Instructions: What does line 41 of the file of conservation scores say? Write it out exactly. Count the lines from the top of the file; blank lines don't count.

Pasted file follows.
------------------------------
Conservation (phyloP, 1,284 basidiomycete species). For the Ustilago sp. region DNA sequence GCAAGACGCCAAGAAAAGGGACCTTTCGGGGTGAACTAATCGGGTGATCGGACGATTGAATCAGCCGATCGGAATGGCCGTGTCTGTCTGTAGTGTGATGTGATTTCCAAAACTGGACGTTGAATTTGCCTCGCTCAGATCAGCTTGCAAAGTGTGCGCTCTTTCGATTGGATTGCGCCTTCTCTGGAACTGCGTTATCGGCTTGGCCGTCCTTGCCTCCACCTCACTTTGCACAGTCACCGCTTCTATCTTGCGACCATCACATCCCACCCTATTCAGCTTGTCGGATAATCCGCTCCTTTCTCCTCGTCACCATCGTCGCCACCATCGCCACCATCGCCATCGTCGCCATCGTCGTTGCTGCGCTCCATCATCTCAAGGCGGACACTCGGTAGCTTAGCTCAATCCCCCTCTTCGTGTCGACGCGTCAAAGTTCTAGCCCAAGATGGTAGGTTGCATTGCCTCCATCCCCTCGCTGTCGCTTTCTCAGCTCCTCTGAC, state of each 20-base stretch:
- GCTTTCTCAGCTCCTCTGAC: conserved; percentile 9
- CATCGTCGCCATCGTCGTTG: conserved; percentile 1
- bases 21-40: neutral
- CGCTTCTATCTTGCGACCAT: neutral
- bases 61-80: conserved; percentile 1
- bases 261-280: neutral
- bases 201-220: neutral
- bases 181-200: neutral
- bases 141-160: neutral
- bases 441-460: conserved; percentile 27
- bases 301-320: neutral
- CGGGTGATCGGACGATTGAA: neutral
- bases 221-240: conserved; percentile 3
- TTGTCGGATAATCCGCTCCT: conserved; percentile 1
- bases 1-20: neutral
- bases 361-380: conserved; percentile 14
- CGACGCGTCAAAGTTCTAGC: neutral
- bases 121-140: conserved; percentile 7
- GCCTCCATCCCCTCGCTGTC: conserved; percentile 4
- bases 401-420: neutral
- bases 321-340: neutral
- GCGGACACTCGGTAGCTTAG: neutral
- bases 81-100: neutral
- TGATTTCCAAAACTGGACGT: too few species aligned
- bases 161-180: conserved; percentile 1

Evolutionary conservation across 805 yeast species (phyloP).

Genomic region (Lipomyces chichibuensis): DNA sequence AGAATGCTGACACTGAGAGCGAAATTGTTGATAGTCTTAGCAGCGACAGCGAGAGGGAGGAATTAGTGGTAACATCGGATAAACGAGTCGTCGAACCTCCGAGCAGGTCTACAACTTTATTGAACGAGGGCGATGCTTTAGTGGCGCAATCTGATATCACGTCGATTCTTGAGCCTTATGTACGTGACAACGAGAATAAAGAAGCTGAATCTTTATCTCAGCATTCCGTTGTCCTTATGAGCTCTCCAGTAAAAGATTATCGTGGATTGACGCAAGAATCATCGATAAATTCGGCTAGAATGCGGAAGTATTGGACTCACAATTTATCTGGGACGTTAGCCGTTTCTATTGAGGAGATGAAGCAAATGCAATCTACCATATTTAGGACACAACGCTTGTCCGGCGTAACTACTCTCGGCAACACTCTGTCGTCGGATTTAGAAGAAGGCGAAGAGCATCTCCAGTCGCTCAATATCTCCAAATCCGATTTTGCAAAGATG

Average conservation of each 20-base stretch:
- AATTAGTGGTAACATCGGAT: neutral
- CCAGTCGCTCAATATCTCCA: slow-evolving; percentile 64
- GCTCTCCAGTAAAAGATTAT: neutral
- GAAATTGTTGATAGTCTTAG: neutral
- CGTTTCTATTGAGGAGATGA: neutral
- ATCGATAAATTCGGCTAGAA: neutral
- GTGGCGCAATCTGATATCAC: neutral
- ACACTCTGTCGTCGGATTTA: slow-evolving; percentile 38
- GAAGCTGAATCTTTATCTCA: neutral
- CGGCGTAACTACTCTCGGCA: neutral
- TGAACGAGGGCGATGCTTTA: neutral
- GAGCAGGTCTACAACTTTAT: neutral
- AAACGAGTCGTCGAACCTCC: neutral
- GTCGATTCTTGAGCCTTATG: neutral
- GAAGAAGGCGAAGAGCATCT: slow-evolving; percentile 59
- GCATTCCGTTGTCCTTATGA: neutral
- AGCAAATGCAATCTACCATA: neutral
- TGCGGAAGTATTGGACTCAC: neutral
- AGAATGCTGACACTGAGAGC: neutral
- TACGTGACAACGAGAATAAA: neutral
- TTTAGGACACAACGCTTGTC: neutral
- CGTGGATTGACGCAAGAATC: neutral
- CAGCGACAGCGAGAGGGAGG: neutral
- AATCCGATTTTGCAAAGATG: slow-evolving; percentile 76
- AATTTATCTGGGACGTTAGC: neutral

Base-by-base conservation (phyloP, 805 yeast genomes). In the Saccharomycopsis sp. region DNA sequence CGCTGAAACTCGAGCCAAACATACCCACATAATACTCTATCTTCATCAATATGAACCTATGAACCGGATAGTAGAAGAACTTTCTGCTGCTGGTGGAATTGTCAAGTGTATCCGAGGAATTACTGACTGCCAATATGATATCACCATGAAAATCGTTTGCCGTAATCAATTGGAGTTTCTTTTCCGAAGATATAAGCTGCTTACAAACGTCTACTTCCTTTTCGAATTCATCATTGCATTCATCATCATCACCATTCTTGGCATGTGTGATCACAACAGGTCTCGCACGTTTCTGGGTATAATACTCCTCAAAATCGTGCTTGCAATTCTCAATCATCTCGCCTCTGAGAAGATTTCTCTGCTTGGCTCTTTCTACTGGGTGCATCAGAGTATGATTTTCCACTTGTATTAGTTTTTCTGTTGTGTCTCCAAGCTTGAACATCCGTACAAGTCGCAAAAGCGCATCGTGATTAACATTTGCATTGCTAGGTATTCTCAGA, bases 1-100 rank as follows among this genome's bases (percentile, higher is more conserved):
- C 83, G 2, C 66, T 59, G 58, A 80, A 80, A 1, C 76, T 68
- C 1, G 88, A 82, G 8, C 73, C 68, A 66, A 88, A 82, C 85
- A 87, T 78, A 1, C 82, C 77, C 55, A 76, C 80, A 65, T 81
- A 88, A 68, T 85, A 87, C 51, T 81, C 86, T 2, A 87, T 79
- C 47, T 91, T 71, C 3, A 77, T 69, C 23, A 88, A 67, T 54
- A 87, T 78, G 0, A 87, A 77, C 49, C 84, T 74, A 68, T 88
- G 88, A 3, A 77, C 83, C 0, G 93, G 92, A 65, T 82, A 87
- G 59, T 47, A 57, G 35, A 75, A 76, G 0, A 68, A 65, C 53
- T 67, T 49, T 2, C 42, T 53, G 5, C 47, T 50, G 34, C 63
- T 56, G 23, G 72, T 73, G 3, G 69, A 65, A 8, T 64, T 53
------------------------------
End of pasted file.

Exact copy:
- GAGCAGGTCTACAACTTTAT: neutral